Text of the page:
In this era of ever-increasing emphasis on personal responsibility the 'obesity epidemic', officialised in global health warnings, threatens to swamp the West with the consequences of overindulgence. With childhood obesity identified as a particular threat, maternal feeding behaviour from conception onwards has come under scrutiny for its obesogenic potential. Epigenetic research now suggests that the mother's poor diet and excessive intake of calories can permanently damage not only the fetus itself but the genetic coding it carries, thus (re)creating a narrative of degeneration which performs complex cultural and social functions. While mothers have always been associated with the weakening and/or poisoning of children and the national body, the new narrative of degenerative uterine toxicity focuses attention on poor maternal choice as productive of a 'bio-underclass', and thus diverts attention from the many structural and socioeconomic associations of obesity with poverty, and particularly inequality. As government and child protection agencies in the UK and US attempt to discipline parents through surveillance and prosecution and the austerity agenda lends moral weight to discourses of 'waste' and necessary 'belt-tightening', the contradictions and implications of obesity as a 'disease' of 'overindulgence' in consumer cultures founded on 'indulgence' are too easily avoided by political and scientific focus on the abject body of the obesogenic 'underclass' mother.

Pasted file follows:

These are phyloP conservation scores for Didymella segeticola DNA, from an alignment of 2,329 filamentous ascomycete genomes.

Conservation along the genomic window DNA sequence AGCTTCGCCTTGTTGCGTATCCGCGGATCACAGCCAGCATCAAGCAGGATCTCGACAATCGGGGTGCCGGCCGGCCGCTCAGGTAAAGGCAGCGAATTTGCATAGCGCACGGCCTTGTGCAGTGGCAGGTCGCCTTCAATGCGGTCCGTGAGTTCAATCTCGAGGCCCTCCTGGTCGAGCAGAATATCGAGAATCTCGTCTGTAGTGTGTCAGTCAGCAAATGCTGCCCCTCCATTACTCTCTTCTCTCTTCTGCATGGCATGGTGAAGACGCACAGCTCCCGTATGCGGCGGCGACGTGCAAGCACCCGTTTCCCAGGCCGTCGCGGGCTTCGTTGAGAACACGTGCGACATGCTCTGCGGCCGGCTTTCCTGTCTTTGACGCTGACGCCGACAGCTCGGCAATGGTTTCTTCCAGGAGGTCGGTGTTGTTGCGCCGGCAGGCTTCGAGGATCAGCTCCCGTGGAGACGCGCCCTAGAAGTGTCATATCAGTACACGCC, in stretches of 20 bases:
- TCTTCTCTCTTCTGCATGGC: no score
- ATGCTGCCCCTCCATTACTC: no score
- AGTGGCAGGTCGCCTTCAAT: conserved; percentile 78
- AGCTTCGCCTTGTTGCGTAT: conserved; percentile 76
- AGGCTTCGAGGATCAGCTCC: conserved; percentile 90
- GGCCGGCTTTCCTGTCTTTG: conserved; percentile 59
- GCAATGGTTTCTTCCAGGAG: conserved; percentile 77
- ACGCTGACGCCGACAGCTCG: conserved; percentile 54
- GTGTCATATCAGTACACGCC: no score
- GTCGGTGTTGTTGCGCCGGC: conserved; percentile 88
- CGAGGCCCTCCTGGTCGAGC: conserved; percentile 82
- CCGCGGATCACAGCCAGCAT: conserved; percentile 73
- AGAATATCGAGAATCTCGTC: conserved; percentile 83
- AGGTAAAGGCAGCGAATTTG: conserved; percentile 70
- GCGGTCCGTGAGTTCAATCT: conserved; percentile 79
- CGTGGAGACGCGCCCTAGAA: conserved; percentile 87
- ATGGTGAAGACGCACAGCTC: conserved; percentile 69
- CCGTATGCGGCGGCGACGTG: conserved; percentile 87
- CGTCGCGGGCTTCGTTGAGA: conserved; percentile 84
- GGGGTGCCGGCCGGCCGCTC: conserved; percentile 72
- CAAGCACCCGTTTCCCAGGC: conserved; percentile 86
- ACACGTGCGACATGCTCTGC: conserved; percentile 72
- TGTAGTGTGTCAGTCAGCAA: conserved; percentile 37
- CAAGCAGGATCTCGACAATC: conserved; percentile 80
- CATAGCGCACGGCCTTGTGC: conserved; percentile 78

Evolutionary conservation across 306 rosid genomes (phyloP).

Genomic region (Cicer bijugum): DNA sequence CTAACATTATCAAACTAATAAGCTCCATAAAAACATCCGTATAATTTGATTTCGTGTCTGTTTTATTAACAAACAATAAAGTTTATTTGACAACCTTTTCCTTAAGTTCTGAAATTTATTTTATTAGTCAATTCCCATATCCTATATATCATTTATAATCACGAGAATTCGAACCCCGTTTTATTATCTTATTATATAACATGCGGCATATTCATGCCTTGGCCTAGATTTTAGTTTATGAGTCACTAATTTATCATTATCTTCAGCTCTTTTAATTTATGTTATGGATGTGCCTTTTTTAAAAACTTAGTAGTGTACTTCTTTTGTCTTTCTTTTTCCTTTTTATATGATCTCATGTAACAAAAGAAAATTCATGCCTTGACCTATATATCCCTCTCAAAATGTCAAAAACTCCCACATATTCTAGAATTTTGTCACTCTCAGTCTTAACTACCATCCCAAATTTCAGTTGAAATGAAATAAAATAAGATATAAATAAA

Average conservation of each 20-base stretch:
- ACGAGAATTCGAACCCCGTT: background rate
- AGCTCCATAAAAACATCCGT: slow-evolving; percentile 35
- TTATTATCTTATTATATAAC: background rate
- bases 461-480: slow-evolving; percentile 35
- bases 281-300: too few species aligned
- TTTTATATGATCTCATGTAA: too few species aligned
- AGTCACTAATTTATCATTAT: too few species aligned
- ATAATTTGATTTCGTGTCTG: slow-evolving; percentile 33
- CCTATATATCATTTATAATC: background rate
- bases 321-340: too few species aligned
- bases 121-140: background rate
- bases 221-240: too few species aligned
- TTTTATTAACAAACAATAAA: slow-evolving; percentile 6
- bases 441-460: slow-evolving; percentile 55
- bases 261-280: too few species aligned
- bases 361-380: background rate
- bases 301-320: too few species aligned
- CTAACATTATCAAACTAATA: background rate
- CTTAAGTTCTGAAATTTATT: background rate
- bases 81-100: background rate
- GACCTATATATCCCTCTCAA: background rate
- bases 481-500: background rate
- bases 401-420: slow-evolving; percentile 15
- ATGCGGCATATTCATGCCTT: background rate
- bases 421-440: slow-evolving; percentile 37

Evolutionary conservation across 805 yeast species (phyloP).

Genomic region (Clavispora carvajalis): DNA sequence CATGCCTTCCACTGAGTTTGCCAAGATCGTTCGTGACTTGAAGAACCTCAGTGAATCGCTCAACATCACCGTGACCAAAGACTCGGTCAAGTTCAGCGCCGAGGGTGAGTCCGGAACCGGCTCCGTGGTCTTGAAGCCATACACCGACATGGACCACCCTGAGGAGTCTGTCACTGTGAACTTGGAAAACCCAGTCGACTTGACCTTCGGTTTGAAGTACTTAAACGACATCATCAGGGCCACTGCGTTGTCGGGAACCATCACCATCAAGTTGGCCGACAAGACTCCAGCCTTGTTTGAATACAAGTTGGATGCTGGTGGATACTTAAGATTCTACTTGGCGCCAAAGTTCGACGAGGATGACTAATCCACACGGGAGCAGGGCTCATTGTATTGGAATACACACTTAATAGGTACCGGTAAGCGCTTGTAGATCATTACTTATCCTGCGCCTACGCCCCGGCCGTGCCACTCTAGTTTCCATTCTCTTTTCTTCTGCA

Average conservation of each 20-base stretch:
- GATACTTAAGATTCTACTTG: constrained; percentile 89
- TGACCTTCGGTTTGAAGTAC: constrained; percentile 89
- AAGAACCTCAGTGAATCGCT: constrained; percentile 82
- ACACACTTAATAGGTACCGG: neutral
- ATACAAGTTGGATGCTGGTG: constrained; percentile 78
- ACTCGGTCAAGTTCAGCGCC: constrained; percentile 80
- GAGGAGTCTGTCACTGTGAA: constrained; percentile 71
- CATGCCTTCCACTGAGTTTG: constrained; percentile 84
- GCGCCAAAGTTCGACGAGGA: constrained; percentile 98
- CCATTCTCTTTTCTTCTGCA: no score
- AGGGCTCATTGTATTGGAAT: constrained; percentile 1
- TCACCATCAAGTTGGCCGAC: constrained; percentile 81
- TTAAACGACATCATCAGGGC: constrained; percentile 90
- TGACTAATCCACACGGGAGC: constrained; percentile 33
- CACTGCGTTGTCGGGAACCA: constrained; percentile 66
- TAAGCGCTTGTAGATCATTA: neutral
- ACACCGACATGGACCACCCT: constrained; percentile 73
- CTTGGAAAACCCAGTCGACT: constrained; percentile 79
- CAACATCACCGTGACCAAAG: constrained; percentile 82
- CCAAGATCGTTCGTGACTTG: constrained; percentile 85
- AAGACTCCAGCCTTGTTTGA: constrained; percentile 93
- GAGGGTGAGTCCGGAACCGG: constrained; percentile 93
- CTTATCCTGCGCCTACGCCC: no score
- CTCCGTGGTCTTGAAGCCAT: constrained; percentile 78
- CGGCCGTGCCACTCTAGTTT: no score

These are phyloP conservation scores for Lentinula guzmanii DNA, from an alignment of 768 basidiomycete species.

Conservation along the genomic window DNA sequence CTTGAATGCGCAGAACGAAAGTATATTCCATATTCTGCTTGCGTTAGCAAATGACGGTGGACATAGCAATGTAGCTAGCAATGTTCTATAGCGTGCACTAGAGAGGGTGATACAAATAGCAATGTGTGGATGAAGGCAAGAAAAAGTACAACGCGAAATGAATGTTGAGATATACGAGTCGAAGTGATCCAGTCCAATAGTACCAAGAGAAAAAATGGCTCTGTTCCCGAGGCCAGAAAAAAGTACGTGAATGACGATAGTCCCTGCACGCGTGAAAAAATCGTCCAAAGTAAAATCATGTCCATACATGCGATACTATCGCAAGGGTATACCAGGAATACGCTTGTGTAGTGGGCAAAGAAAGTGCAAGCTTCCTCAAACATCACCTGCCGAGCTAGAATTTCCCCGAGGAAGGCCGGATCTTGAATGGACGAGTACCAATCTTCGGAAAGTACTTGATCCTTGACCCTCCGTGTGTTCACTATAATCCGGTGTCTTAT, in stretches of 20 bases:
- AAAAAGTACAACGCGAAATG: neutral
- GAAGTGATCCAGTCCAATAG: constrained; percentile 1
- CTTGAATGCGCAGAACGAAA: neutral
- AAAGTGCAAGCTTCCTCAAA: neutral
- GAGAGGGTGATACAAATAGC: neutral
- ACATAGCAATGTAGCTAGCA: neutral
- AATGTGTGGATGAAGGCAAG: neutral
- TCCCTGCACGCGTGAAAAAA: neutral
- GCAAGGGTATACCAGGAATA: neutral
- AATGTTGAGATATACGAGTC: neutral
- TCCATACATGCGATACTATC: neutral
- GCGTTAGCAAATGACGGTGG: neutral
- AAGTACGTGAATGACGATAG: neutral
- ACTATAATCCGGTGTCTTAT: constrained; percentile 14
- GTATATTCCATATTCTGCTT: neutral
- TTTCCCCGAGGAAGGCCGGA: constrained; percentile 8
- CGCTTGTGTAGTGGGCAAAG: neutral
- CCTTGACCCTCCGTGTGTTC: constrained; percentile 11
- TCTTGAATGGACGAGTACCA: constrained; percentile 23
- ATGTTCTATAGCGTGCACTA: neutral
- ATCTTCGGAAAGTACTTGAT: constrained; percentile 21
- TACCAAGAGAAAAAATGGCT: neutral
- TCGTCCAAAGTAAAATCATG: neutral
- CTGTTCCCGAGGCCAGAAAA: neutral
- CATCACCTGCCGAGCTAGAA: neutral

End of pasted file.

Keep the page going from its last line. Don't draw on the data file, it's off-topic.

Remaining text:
How to Cite
Cain, R., (2013) “‘This growing genetic disaster’: obesogenic mothers, the obesity ‘epidemic’ and the persistence of eugenics”, Studies in the Maternal 5(2), p.1-24. doi: https://doi.org/10.16995/sim.20